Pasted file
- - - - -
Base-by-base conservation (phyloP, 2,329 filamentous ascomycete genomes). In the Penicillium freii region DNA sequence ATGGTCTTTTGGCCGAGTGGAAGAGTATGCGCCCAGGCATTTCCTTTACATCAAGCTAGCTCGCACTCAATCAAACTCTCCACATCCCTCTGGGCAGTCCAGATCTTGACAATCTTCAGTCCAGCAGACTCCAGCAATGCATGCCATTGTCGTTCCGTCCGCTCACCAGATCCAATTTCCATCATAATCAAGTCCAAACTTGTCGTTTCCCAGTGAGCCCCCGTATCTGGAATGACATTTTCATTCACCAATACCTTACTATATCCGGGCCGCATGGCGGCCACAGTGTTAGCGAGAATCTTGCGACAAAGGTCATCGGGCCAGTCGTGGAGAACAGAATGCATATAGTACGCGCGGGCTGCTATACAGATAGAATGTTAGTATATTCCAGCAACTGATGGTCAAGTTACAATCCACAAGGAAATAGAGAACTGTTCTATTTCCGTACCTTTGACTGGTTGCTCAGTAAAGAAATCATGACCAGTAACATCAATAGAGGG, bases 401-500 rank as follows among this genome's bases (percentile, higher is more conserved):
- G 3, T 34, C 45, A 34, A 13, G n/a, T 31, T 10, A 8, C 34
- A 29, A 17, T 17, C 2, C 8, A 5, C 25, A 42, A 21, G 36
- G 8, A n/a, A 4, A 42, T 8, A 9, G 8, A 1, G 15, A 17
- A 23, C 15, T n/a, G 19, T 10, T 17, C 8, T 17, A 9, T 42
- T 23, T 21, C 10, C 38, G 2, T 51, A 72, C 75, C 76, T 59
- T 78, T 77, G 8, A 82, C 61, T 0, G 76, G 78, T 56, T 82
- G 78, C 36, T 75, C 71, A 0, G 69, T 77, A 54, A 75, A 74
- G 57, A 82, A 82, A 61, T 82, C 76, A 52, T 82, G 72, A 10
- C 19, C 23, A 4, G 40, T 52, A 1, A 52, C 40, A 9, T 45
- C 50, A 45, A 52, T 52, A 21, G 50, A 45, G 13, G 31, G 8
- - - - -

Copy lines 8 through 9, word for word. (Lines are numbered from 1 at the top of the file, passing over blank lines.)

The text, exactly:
- G 78, C 36, T 75, C 71, A 0, G 69, T 77, A 54, A 75, A 74
- G 57, A 82, A 82, A 61, T 82, C 76, A 52, T 82, G 72, A 10